Buddhism had a globalizing effect on the art of Asia, once it began to spread from the Indian subcontinent to the South (Sri Lanka) and the East (East and Southeast Asia). The spread of Buddhism and its contact with local cultures also led to processes of localization. This course focuses on the Indian origins of Buddhist art as well as on such processes of globalization and localization as expressed in Buddhist art and material culture in other parts of South and Southeast Asia. In particular, we discuss the form, function and development of reliquaries, Buddha and Bodhisattva images, the biography of the Buddha in art, stupas, temples, and mandalas. In the first block the focus is on South Asia and in the second on Southeast Asia. We expect students to be actively involved, prepare weekly readings, and contribute to discussions in class. If possible, we will organize an excursion to Musée Guimet in Paris at the end of the course.
Basic knowledge of the form, function and development of Buddhist art and material culture in South and Southeast Asia
Insight into the religious foundation and socio-cultural embedding of Buddhist art and material culture in South and Southeast Asia
Insight in dynamic processes such as globalization and interculturalization as expressed in Buddhist art
Ability to analyze scholarly literature, distinguish between main and side subjects, ask critical questions
Mode of instruction
Students are expected to actively participate in the lectures through a thorough preparation of the weekly readings.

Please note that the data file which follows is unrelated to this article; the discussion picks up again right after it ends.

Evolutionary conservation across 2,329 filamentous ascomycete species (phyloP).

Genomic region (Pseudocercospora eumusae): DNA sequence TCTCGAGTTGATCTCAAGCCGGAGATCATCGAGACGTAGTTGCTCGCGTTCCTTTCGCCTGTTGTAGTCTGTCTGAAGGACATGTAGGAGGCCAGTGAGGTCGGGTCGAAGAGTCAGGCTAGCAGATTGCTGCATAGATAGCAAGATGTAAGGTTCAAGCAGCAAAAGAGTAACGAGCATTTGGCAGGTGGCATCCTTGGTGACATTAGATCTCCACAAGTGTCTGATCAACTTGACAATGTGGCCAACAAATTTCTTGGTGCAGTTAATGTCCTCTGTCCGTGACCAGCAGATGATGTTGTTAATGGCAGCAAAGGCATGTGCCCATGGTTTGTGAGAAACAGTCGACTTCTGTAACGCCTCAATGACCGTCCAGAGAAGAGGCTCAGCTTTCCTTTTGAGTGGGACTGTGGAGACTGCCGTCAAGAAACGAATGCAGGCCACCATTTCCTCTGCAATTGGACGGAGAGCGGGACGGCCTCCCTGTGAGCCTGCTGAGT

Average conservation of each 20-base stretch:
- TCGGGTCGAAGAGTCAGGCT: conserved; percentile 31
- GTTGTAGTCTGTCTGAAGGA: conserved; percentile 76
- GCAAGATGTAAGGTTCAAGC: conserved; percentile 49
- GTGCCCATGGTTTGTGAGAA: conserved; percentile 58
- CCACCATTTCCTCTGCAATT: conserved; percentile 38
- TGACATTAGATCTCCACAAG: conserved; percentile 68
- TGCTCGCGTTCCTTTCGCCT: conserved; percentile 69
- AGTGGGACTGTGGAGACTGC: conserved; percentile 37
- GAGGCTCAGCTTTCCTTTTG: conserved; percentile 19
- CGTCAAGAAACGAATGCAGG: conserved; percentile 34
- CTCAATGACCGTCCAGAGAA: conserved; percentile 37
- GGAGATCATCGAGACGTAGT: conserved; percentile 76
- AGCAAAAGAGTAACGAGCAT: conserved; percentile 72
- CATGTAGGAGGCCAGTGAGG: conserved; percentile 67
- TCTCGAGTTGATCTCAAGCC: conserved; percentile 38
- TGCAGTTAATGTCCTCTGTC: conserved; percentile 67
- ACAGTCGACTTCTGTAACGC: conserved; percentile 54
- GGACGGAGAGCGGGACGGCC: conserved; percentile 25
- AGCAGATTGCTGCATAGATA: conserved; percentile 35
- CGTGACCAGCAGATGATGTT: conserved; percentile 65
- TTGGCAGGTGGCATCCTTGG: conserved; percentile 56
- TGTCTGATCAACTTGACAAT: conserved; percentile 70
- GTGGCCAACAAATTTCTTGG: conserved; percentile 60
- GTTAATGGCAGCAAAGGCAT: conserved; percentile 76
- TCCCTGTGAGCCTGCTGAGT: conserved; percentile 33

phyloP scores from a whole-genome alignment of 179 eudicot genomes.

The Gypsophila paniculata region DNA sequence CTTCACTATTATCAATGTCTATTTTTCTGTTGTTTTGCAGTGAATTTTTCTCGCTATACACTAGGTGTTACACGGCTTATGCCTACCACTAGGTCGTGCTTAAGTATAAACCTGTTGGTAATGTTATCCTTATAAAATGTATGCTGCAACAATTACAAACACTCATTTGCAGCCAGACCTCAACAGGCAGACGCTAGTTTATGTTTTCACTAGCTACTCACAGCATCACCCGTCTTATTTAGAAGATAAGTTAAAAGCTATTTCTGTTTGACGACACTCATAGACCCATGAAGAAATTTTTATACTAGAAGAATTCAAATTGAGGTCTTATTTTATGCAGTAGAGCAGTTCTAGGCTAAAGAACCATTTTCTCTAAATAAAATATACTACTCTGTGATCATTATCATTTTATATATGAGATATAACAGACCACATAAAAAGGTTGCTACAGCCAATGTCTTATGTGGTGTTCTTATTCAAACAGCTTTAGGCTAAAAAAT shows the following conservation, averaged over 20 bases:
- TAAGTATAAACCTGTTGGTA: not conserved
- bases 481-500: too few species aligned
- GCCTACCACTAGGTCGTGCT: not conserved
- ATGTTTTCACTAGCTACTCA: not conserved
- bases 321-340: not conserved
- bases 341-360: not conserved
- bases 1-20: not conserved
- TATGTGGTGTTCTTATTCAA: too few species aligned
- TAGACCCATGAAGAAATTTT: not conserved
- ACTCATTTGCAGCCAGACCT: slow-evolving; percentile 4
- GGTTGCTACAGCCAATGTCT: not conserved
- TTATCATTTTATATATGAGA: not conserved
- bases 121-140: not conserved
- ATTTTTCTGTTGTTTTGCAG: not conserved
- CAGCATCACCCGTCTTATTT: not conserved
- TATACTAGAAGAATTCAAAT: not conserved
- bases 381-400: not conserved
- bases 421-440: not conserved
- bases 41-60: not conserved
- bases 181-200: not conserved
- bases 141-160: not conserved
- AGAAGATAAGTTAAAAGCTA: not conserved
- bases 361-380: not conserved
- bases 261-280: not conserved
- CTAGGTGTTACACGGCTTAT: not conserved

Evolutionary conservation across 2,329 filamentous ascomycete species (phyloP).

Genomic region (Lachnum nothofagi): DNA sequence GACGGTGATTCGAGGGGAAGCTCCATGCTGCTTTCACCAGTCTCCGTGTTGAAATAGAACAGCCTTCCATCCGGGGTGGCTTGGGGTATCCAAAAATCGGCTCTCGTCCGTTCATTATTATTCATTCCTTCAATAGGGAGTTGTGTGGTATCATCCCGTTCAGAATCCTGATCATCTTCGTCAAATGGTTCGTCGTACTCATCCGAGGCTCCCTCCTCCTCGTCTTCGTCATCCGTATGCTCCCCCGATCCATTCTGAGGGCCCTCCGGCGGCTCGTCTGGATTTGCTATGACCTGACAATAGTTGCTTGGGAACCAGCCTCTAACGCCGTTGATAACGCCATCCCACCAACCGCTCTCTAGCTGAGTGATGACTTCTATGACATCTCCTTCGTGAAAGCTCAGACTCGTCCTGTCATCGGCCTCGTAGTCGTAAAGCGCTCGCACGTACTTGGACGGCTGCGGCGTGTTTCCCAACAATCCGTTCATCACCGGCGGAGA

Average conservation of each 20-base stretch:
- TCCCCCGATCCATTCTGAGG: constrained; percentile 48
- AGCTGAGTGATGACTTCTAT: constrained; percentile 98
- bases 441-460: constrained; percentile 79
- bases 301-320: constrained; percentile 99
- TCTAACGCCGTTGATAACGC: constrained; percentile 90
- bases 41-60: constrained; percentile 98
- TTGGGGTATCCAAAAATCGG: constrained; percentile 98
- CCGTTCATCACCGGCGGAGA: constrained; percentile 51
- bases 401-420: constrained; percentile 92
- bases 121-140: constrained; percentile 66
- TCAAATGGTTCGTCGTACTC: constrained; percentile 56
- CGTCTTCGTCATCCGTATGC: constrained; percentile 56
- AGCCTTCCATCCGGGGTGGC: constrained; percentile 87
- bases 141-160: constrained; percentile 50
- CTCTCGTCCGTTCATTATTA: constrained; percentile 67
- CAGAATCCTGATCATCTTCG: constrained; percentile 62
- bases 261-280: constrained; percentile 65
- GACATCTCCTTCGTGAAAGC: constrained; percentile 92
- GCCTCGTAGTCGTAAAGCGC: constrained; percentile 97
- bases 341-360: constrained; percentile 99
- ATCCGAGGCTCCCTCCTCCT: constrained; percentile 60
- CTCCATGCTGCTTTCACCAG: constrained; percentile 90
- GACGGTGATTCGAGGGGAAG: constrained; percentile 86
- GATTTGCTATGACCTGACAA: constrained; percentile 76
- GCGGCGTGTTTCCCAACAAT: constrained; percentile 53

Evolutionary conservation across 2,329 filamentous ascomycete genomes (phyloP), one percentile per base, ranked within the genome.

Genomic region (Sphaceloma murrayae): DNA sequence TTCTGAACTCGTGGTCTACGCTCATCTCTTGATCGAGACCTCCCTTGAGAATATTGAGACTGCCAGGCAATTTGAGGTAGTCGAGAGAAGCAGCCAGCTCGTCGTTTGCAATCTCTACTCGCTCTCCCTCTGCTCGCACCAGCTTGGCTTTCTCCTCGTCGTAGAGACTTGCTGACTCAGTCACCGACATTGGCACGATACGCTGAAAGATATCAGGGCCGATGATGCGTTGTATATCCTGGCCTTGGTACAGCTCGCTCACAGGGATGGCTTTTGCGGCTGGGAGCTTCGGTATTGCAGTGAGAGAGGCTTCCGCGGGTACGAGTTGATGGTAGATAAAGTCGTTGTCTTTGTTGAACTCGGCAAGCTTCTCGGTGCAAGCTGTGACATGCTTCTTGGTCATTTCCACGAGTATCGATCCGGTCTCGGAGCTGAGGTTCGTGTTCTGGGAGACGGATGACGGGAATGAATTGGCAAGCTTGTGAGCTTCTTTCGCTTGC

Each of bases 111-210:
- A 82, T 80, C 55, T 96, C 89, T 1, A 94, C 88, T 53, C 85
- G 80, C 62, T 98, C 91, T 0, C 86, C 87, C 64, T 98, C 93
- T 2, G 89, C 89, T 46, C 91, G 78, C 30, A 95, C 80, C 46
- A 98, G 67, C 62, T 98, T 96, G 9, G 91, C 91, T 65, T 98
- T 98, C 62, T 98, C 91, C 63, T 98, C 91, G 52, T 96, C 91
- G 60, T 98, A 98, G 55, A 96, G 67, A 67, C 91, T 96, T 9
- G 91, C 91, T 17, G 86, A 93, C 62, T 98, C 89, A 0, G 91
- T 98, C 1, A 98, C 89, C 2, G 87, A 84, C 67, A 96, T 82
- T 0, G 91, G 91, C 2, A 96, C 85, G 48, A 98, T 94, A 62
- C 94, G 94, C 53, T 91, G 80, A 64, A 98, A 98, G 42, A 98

Meetings: 12 × 2 = 24h
Weekly readings: 10 × 6 = 60h
Book (200 pp): 40h
Preparation of exams: 2 × 6 = 12h
Examination: 2 x 2 = 4h
Two written examinations with essay questions (we): one at the end of block 1 and one at the end of block 2;
Two written examinations with essay questions (we): one at the end of block 1 (50%) and one at the end of block 2 (50%); The average counts.
In order to pass the course, students must obtain an overall mark of 5.50 (=6) or higher. The resit consists of a combination of the two examinations (100%).
The course is an integrated whole. The final examination and the assignments must be completed in the same academic year. No partial marks can be carried over into following years.
If a student requests an exam review (first sit or resit) within 30 days after publication of the exam results, such a review will be organized.
Powerpoint presentations and readings (conform to copyright rules) will be posted on blackboard.
Students are required to register through uSis. To avoid mistakes and problems, students are strongly advised to register in uSis through the activity number which can be found in the timetable in the column under the heading “Act.nbr.”.
Not being registered, means no permission to attend this course. See also the ‘Registration procedures for classes and examinations’ for registration deadlines and more information on how to register.
Registration Contractonderwijs / à la carte onderwijs.
Students with disabilities
The university is committed to supporting and accommodating students with disabilities as stated in the university protocol (especially pages 3-5). Students should contact Fenestra Disability Centre at least four weeks before the start of their courses to ensure that all necessary academic accommodations can be made in time conform the abovementioned protocol.
Students are expected to be familiar with Leiden University policies on plagiarism and academic integrity. Plagiarism will not be tolerated. If you submit any work with your name affixed to it, it is assumed to be your own work with all sources used properly indicated and documented in the text (with quotations and/or citations).